The effectiveness of the use of nitroglycerin for the correction of arterial hypertension in ophthalmic surgery: a single-center prospective study.

Published: 27 February 2023| Version 1 | DOI: 10.17632/9gfc6vdbjt.1
Alexandr Romanov,


Introduction. Anesthesiological aid adult patients with cataract surgery are mainly carried out by intravenous sedation. A significant part of the patients operated on for cataracts are aged 50 and over, with concomitant diseases of the cardiovascular system, diabetes mellitus, kidney diseases and overweight. The most common concomitant diagnosis in ophthalmology is arterial hypertension (AH). During the operation or in the postoperative period, blood pressure (BP) increases in 25% of hypertensive patients. High, uncontrolled hypertension during surgery poses a threat to the development of operational complications (increased intraocular pressure (IOP) against a background of highly systemic blood pressure), as well as cardiovascular complications. Objectives. To compare the effectiveness of hypotensive therapy with nitroglycerin, magnesium sulfate and droperidol during ophthalmic surgery. Materials and methods. 261 patients participated in the study. The patients were randomized into 3 groups. Exclusion criteria: angle-closure glaucoma. Patients with an average blood pressure above 113 mm Hg underwent hypotensive therapy: group 1 Nitroglycerin (1-2 doses under the tongue); group 2 intravenously magnesium sulfate (5 ml 250 mg/ml); group 3 intravenously 1.0 ml droperidol (2.5 mg/ ml). The effectiveness of antihypertensive therapy was assessed by the level of mean blood pressure (cf. BP) and heart rate (HR) during and after surgery, as well as the dynamics of IOP after surgery. Results. After hypotensive therapy with nitroglycerin, blood pressure was lower compared to other groups during surgery (p≤0.005) and after (p=0.0004). Heart rate was significantly lower in the droperidol group (p<0.05). There was a tendency to a slight increase in IOP in patients in the nitroglycerin group. However, there was no significant difference between the IOP values of OD (p=0.065) and OS (p=0.269). Conclusion(s). The use of nitroglycerin in the form of a spray (1-2 doses) quickly and effectively allows you to stabilize a high blood pressure level during ophthalmic surgery (except for patients with angle-closure glaucoma) can serve as a prevention of acute coronary syndrome. In our study, nitroglycerin did not have a negative effect on the hydrodynamics of the eye. IOP before and after surgery remained at a stable level.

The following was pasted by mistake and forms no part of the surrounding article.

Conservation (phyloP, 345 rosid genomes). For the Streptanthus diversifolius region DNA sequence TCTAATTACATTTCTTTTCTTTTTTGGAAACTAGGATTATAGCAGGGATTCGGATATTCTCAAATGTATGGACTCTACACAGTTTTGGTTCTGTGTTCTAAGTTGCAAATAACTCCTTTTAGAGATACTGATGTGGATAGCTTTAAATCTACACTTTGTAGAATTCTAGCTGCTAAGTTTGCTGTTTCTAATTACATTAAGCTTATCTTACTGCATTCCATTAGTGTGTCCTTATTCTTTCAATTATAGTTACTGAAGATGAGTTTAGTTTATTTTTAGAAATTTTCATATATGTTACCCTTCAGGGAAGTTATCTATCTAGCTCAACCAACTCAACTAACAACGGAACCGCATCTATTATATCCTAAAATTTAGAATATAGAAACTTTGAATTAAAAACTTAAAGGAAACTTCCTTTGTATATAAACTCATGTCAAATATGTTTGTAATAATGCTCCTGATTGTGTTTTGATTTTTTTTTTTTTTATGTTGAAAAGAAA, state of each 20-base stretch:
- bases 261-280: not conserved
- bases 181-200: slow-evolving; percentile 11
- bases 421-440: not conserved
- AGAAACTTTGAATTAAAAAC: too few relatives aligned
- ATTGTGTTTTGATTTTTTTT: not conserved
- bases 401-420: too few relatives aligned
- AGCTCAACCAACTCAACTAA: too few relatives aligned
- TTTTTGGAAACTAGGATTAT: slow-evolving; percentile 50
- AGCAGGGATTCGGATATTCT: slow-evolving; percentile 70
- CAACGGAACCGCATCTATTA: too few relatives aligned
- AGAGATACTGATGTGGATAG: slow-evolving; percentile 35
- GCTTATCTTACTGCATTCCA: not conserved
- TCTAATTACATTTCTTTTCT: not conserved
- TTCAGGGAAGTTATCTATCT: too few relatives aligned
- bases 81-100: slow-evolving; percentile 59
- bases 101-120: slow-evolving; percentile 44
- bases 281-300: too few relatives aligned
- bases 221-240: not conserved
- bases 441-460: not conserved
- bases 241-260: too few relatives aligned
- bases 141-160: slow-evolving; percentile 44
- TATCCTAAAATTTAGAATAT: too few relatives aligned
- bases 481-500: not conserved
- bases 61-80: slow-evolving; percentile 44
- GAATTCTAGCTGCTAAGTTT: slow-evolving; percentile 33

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A single-center prospective study comparing the effectiveness and safety of antihypertensive therapy regimens in the operating room was conducted on the basis of the Krasnodar branch of the Academician S.N. Fedorov Eye Microsurgery. 261 patients participated in the study. The patients were randomized into 3 groups. The groups were homogeneous by gender (130 men and 131 women), age (from 50 to 75 years), duration of surgery and concomitant pathology. (Table.1) Selection criteria for the groups: cataract surgery, arterial hypertension of the 1st and 2nd degrees. Exclusion criteria: angle-closure glaucoma, a history of hemorrhagic stroke and/or intracranial hypertension. Hemodynamic parameters (HR, cf. BP) were studied in preparation for the operation, during and at the end of the operation. Cp. AD was calculated by the formula: cf. AD = DAD + (SAD-DAD)/3. Where SAD is systolic blood pressure, and DAD is diastolic blood pressure. Intraocular pressure (IOP) was measured by pneumotonometry before and after surgery. The indication for hypotensive therapy in the operating room was an increase in blood pressure above 113 mmHg (160/90 mmHg) at the stage of preparation for surgery. In the first group (N = 87 people), hypotensive therapy with nitrospray (aerosol form of nitroglycerin) was performed. Nitrospray was administered according to the instructions: sublingually, in a sitting position, against the background of breath retention, 1-2 doses containing 0.4–0.8 mg of nitroglycerin. In the second group (N = 87 people), hypotensive therapy was performed with intravenous slow administration of magnesium sulfate 5 ml 250 mg/ml. Patients of group 3 (N = 87 people) underwent hypotensive therapy with intravenous administration of neuroleptic droperidol 1 ml 2.5 mg/ml. In all three groups, premedication was performed with gabapentin 300 mg 2 hours before surgery, analgosedation was performed with intravenous tramadol 100 mg (slowly 10 minutes before surgery). If there was insufficient analgesia during the operation, ketorolac 30 mg or fentanyl 25 mcg was injected as indicated.


Mezotraslevoj naucno-tehniceskij kompleks Mikrohirurgia glaza imeni Akademika S N Fedorova


Anesthesiology, Ophthalmology